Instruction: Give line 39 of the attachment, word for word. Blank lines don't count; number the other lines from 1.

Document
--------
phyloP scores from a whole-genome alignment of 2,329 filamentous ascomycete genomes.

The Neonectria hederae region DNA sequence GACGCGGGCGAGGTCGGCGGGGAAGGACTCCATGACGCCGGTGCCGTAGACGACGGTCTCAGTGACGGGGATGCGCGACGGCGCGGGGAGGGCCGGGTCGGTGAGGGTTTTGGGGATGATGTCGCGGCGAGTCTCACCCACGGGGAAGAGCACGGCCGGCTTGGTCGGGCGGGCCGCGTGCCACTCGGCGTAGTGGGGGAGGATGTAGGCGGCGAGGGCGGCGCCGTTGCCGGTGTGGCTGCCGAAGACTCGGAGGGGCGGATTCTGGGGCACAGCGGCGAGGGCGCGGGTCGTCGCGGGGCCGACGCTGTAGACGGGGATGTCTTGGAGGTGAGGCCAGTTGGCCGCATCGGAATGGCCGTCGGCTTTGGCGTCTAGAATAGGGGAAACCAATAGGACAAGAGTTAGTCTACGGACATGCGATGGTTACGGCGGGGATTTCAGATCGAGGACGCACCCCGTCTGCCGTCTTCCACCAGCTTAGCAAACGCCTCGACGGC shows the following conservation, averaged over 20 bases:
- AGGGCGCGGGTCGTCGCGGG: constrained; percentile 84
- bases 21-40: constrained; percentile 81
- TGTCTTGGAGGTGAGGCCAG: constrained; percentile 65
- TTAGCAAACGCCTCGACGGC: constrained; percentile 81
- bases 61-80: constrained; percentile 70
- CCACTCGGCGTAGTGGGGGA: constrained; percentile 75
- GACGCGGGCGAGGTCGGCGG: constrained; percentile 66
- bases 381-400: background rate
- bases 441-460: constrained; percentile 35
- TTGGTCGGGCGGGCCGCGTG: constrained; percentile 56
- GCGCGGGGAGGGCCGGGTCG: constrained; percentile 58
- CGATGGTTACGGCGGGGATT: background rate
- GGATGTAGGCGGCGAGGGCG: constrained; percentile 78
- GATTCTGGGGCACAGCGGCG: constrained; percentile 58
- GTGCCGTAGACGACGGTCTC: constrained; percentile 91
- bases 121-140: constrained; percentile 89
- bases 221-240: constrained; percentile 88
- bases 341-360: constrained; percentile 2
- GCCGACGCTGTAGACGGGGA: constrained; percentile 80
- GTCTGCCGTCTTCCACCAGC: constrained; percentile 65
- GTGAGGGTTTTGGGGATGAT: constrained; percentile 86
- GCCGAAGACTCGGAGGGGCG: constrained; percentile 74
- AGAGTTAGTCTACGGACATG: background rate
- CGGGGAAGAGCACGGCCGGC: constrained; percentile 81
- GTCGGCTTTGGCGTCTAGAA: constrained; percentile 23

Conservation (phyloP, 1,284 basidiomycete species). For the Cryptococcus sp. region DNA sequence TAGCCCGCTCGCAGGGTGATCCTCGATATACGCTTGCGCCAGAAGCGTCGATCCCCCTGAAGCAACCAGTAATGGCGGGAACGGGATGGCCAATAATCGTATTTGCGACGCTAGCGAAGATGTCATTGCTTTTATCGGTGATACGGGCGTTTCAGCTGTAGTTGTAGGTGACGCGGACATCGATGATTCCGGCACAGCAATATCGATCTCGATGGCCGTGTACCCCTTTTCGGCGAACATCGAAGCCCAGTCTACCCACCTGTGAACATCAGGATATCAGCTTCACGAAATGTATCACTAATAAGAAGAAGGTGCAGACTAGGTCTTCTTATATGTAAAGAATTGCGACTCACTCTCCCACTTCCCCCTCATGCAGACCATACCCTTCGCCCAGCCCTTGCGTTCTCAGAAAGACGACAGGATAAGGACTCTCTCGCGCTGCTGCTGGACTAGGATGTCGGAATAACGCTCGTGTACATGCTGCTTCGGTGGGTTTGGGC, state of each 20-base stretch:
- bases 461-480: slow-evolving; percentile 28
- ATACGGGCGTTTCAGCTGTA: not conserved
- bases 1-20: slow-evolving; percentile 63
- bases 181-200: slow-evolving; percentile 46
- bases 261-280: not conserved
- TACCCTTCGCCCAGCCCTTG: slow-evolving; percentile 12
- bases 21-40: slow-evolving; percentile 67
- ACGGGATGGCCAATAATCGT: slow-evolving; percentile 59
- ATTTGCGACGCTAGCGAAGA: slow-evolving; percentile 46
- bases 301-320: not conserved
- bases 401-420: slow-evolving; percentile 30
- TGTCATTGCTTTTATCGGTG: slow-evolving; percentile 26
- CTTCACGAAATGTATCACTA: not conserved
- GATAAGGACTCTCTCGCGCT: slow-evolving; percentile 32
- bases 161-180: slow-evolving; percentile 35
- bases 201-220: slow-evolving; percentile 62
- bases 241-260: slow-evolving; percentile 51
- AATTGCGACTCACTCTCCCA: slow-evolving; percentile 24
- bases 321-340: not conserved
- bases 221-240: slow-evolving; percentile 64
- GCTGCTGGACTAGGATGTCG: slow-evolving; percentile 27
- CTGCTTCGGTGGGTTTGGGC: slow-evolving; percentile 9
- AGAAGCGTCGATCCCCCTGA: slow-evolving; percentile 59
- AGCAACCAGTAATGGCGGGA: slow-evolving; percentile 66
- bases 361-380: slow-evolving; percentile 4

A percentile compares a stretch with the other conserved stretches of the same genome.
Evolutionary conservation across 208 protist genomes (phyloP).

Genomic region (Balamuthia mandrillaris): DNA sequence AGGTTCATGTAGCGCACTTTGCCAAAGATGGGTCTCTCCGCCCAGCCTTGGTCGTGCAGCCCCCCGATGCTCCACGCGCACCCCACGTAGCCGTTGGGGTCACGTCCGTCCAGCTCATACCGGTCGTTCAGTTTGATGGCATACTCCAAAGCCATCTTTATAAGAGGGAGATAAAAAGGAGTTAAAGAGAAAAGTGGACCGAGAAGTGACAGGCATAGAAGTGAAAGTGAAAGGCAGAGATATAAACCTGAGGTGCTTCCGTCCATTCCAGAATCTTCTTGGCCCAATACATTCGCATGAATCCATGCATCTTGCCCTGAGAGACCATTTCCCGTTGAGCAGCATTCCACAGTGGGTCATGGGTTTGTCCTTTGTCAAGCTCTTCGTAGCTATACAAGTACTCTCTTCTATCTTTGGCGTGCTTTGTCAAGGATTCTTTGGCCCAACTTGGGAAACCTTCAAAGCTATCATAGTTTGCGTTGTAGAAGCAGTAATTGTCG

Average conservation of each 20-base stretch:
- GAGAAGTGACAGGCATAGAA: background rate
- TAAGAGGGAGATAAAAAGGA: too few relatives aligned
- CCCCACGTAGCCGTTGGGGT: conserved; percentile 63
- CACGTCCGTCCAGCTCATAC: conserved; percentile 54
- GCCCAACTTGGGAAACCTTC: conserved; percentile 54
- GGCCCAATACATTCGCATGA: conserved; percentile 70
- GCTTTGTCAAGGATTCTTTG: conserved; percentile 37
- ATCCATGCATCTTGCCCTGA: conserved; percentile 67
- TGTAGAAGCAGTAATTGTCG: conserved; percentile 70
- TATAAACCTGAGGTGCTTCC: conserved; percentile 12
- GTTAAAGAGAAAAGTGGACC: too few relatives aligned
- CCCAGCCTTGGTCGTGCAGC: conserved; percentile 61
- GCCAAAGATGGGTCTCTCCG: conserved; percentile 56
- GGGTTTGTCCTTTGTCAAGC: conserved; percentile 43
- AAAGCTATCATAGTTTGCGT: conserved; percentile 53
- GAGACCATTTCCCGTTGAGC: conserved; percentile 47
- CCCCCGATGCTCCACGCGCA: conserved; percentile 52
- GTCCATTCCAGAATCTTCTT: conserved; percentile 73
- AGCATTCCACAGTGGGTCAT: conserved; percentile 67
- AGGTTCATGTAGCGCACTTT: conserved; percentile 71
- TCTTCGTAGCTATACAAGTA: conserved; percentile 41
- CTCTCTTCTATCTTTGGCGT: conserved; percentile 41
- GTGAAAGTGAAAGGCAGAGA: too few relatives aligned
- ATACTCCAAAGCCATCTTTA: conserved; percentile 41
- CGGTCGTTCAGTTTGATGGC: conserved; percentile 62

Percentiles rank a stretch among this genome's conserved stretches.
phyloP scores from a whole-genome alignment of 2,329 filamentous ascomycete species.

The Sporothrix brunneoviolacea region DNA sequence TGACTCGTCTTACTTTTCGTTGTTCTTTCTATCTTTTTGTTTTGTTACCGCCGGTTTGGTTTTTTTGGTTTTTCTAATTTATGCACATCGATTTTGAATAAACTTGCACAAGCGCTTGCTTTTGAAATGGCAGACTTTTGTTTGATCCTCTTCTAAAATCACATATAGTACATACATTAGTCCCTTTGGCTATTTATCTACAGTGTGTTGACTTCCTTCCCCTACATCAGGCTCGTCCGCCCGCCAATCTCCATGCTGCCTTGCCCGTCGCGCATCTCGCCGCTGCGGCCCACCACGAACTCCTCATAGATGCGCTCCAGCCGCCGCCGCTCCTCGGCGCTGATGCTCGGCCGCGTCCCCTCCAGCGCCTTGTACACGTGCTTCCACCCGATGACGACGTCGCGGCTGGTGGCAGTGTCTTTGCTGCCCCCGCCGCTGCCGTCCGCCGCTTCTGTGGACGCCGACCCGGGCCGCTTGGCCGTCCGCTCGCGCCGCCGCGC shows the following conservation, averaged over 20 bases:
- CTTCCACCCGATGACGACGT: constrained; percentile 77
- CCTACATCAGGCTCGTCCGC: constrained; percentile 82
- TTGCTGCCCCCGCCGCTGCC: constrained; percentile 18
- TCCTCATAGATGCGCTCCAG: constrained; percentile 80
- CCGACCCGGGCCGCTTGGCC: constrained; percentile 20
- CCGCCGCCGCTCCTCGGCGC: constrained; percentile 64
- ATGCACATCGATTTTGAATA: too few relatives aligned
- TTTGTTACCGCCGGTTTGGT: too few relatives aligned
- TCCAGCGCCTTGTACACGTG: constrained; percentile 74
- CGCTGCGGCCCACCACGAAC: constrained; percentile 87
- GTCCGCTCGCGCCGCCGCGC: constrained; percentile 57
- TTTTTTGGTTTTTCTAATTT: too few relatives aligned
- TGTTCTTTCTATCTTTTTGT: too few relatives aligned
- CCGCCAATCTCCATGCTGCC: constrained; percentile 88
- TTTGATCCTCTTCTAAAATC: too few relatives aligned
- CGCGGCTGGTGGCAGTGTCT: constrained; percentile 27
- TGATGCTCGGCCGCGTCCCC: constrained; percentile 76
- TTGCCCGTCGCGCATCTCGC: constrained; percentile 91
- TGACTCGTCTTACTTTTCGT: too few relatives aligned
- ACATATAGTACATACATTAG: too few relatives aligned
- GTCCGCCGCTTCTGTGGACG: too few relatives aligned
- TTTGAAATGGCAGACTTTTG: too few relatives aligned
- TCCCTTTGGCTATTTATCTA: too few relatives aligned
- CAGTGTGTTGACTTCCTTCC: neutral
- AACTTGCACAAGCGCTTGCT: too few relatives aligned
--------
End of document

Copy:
- bases 401-420: slow-evolving; percentile 30